The United States Attorney’s Office of the Western District of Pennsylvania has released a statement that confirms a suspect has been arrested and charged in relation to the 2014 hacking of the human resources databases of University of Pennsylvania Medical Center (UPMC).
UPMC manages 40 hospitals around 700 outpatient sites and doctors’ offices and employs over 90,000 staff. In January 2014, UPMC discovered a hacker had obtained access to a human resources server Oracle PeopleSoft database that included the personally identifiable information (PII) of 65,000 UPMC employees. Data was taken in the attack and was allegedly offered for sale on the darknet. The stolen data included names, addresses, dates of birth, salary and tax information, and Social Security numbers.
The suspect has been identified as Justin Sean Johnson, a 29-year old man from Michigan who previously was employed as an IT specialist at the Federal Emergency Management Agency.
Johnson, who worked using the handles TDS and DS, was indicted on 43 counts on May 20, 2020: One count of conspiracy, 37 counts of wire fraud, and 5 counts aggravated identity theft. Johnson is alleged to have hacked into the database, stole PII, and sold the stolen data on darknet marketplaces such as AlphaBay Market to multiple globally based buyers. Prosecutors also claim that along with selling the PII of UPMC employees, between 2014 and 2017 Johnson sold other PII on the darknet platforms.
The PII stolen from UPMC was then used in a massive campaign to defraud UPMC employees. Hundreds of fraudulent tax returns were submitted in the names of UPMC employees, which prosecutors say resulted in around $1.7 million in false refunds being issued. Those refunds were transferred into Amazon gift cards that were used to obtain around $885,000 in goods, which were mostly shipped to Venezuela. The goods were subsequently sold online.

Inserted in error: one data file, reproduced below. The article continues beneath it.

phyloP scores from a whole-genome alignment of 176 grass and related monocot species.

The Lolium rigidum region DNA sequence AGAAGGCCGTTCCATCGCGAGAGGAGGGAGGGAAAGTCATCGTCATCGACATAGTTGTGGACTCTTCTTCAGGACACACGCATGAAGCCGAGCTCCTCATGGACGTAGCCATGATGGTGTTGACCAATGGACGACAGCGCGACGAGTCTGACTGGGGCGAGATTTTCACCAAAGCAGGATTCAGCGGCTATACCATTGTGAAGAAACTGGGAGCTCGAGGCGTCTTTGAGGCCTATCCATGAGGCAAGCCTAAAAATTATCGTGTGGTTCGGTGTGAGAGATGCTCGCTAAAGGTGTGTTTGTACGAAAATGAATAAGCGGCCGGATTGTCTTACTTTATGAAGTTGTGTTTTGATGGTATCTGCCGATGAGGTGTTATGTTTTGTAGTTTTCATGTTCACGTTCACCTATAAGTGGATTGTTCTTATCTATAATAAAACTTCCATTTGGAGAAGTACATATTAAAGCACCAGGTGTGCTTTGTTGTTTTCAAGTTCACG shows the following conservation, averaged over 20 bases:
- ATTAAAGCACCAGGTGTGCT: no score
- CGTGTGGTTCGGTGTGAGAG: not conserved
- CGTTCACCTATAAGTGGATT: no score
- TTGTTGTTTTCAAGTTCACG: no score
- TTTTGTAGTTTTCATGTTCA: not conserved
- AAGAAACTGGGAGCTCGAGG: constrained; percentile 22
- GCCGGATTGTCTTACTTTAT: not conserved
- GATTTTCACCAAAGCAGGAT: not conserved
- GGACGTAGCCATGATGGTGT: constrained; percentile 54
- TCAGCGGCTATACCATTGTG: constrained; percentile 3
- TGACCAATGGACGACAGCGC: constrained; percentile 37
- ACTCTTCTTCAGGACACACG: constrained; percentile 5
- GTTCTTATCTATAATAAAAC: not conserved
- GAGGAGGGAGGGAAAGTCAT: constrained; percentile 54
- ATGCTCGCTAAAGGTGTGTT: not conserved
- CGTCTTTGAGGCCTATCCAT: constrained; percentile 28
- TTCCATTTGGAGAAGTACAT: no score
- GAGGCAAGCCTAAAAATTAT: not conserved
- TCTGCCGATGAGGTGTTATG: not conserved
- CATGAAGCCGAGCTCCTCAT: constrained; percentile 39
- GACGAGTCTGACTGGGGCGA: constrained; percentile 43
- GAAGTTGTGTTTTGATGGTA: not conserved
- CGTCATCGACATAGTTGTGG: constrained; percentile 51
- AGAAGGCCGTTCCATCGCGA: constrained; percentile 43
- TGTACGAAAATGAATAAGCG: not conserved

Two other people were charged in relation to the hacking of UPMC. In 2017, Venezuelan national, Maritza Maxima Soler Nodarse, pleaded guilty to conspiracy to defraud the United States and was participating in filing fraudulent tax returns. A Cuban national, Yoandy Perez Llanes, pleaded guilty to money laundering and aggravated identity theft in 2017. Maritza Maxima Soler Nodarse was sentenced to time served and was deported and Yoandy Perez Llanes will be sentenced in August 2020.
The breach investigation uncovered access to the OracleSoft database was first gained on December 1, 2023. After obtaining access to the database, a test query was performed and the data of around 23,500 people was accessed. Between January 21, 2014 and February 14, 2014, the database was accessed on multiple occasions each day and the data of tens of thousands of UPMC employees was illegally taken.
Johnson could be given a long prison term if found guilty of the crimes. The conspiracy charge carries a maximum prison term of 5 years and a fine that could be as high as $250,000. The wire fraud charges carry a maximum prison term of 20 years and a fine of up to $250,000 for each separate count and, there will be a mandatory 2-year prison term for aggravated identity theft and a fine of up to $250,000 for each count.
Timothy Burke, Special Agent in Charge, U.S. Secret Service, Pittsburgh Field Office stated “The healthcare sector has become an attractive target of cyber criminals looking to update personal information for use in fraud; the Secret Service is committed to detecting and arresting those that engage in crimes against our Nation’s critical systems for their own profit”.
U.S. Attorney Brady said: “Hackers like Johnson should know that our office will pursue you relentlessly until you are in custody and held accountable for your crimes”.